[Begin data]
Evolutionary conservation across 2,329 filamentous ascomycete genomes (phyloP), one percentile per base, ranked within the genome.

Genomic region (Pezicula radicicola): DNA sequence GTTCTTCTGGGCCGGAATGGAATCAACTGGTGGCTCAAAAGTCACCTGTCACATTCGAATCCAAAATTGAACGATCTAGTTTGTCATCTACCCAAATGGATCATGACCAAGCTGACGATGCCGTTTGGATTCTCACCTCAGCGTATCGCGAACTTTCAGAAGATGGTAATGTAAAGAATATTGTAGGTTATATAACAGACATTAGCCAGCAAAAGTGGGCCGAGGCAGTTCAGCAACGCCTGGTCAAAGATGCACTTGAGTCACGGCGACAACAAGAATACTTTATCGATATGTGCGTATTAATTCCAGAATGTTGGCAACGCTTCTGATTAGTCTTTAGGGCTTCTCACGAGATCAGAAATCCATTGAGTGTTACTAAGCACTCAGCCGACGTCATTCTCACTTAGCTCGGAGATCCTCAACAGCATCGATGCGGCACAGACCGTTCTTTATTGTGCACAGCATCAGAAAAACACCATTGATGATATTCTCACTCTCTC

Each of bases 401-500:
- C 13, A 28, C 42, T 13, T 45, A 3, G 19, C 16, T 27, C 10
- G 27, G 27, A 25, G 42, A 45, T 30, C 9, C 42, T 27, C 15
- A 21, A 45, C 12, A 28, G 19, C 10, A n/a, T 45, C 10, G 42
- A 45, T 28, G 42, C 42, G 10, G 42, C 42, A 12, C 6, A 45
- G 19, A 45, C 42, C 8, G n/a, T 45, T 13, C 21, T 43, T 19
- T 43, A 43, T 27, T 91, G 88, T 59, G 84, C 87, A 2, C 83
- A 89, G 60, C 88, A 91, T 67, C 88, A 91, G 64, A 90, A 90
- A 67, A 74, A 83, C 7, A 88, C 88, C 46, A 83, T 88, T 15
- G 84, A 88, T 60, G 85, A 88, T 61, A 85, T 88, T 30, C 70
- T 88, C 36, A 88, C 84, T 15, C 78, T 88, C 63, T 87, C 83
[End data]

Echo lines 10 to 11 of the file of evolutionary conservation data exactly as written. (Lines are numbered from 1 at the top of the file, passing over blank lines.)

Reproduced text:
- A 89, G 60, C 88, A 91, T 67, C 88, A 91, G 64, A 90, A 90
- A 67, A 74, A 83, C 7, A 88, C 88, C 46, A 83, T 88, T 15